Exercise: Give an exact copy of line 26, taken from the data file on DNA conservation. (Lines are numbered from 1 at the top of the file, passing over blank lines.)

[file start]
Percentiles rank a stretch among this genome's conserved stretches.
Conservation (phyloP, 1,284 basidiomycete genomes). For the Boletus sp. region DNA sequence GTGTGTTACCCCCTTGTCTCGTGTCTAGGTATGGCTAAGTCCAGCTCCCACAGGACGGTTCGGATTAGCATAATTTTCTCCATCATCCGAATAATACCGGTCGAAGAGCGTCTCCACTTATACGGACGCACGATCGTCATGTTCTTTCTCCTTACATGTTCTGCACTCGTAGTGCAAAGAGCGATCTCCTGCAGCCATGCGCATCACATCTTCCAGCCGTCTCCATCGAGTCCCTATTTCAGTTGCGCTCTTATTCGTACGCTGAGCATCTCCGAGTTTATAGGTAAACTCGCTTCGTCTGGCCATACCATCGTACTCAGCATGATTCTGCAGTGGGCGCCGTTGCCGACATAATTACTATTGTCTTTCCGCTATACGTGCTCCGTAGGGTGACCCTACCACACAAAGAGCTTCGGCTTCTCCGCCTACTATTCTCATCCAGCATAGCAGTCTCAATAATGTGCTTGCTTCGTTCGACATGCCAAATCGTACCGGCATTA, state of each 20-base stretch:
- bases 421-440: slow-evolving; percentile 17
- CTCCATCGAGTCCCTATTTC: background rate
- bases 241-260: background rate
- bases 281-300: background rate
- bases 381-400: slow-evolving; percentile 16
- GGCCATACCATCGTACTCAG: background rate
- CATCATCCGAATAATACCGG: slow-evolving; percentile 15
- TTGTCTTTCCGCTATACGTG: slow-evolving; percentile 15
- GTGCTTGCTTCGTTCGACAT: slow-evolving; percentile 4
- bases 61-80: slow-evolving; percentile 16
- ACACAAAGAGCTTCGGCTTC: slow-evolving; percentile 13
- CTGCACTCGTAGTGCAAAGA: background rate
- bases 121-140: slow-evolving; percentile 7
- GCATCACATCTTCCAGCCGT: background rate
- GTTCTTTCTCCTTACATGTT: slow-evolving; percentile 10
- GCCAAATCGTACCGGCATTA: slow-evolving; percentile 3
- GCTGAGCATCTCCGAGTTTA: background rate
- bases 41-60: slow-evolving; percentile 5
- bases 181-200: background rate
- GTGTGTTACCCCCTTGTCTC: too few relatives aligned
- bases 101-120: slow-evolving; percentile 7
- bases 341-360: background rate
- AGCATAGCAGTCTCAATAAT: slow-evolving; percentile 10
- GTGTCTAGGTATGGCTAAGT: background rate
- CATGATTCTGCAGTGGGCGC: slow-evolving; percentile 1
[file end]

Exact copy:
- GTGTCTAGGTATGGCTAAGT: background rate